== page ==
2023 Australian Open ATP & WTA Round Two Day 2
Rublev vs Ruusuvuori :
Max Purcell put up a good fight, but in the end Ruusuvuori was a bit too solid. I expected Thiem to be competitive against Rublev, but he doesn’t look like he had big ambitions here at this event. He looked a bit like someone warming up for a match. No real sense of urgency, and tentative swings that seemed like he has plans for later this season and him and his team know he’s just not ready yet. Ruusuvuori should be a tough problemo (en ingles se dice “problem”) for Rublev, but Andrey really look good in round one. The slower balls are sitting up nicely for him, and he doesn’t seem to have much trouble in hitting through the court. There are times that Ruusuvuori can be near perfect at tennis, but Purcell was right there with him and I think Rublev is likely to win a few more rounds here. Rublev in 3-4.
Chardy vs Evans :
Great return to the tour for Jeremy Chardy. Galan seemed like the player unprepared for matchplay here, and Chardy’s serve is still pretty darn effective. He’ll most likely be heading home this round, but if he’s looking to get back on tour, winning his first 3/5 set match back is a huge confidence boost. He’s pretty solid on all surfaces so good things are in store if he stays healthy. Evans blinked in the second and first set against Bagnis, going down an early break in both. He was able to turn things around in the first, and closed out in 4 after losing the second. Dan is playing at a decent level, and he tends to lose the matches where he’s significantly outgunned. It still will take a lot of running to get past him even then, so while I expect Chardy to hang in there, I do think Evans’ legs will be the deciding factor. He’s fast and he looks to push the pace; his backhand is mostly a slice but he hits it faster and flatter than most players on tour. Chardy’s fitness level is a pretty big unknown after such a long layoff, but Evans would be slate to win this even if he was active on tour. Evans in 4.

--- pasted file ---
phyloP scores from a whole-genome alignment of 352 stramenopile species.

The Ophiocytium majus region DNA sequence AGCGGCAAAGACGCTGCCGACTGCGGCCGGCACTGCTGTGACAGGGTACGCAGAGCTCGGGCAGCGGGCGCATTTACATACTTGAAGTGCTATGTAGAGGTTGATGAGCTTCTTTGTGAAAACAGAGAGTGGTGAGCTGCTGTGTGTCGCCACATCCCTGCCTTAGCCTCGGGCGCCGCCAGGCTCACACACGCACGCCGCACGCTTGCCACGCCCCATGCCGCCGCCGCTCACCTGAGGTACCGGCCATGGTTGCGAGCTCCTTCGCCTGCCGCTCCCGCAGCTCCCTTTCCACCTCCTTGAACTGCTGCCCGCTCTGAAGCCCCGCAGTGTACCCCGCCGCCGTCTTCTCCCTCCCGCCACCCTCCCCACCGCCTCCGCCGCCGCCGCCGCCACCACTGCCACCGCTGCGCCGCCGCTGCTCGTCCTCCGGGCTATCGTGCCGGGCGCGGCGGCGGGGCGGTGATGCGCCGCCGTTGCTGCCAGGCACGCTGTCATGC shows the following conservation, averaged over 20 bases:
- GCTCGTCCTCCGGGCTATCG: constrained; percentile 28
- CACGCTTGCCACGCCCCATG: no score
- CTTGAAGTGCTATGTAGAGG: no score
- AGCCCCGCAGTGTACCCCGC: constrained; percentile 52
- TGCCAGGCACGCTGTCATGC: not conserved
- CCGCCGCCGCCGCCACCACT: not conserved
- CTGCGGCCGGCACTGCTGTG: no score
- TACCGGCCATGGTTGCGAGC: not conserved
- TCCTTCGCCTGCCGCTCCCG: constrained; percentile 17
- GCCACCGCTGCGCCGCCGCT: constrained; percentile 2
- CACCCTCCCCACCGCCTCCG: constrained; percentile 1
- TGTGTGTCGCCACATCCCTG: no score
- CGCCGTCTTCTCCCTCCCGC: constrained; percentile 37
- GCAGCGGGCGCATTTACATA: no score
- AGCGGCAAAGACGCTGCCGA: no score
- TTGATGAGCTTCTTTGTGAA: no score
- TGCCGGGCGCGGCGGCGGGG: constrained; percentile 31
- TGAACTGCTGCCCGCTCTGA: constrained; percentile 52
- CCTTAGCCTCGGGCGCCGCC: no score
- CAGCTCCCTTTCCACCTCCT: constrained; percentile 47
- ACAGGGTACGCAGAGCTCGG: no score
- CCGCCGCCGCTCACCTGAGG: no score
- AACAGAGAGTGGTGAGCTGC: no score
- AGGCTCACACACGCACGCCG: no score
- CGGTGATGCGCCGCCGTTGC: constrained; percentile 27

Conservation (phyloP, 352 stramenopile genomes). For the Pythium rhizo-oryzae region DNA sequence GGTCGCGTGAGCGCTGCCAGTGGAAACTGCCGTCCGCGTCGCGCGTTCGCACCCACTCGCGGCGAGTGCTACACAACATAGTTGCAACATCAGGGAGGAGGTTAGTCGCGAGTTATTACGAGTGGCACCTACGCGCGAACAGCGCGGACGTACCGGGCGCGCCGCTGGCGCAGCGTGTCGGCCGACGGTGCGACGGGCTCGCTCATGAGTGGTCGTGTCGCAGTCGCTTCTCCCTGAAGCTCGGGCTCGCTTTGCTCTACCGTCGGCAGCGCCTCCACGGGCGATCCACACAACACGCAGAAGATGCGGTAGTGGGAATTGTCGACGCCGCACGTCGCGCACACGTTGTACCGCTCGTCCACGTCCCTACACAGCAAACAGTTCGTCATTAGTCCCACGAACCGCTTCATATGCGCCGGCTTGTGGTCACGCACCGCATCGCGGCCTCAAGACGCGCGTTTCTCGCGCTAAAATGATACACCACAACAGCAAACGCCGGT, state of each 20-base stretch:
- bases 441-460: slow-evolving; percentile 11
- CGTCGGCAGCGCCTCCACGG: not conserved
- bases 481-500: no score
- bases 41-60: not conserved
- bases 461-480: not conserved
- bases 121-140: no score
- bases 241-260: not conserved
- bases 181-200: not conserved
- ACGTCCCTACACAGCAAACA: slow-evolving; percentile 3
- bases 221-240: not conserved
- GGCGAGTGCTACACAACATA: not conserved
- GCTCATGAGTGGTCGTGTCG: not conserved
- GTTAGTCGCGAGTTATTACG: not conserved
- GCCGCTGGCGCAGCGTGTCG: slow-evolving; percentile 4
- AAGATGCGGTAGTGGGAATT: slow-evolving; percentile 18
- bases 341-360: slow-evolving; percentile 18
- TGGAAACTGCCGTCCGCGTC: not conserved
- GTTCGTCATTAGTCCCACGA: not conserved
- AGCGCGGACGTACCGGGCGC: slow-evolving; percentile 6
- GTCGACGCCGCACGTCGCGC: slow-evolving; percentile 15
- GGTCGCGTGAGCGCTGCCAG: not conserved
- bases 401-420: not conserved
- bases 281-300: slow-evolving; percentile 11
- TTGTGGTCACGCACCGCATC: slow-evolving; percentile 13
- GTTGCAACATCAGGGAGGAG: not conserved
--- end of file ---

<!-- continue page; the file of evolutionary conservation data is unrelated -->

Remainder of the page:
Kudla vs Humbert :
Hehe. What is this 2019? Kudla got a great lucky loser win against Safiullin. He’s shaved his head and looks pretty shiny out there, definite henchman vibes so it’s not surprising he stole the win. Humbert got the benefit of Gasquet’s title win last week leaving him running on fumes. Gasquet had a tough time returning serve today and seemed content to get out of there. It’s a much needed win for Kudla and Humbert and it’s difficult to point to a clear winner here. Humbert has a higher ceiling but he’s been relatively useless for the past two seasons. Kudla was a tremendous journeyman but his best days are a little bit behind him. Crocodile vs Alligator. Godzilla vs King Kong. Humbert vs Kudla. These legendary clashes are unknowns. Probably Kudla has displayed a better level, and he’ll be more willing to dig in than Gasquet was. Kudla in 4-5.
Rune vs Cressy :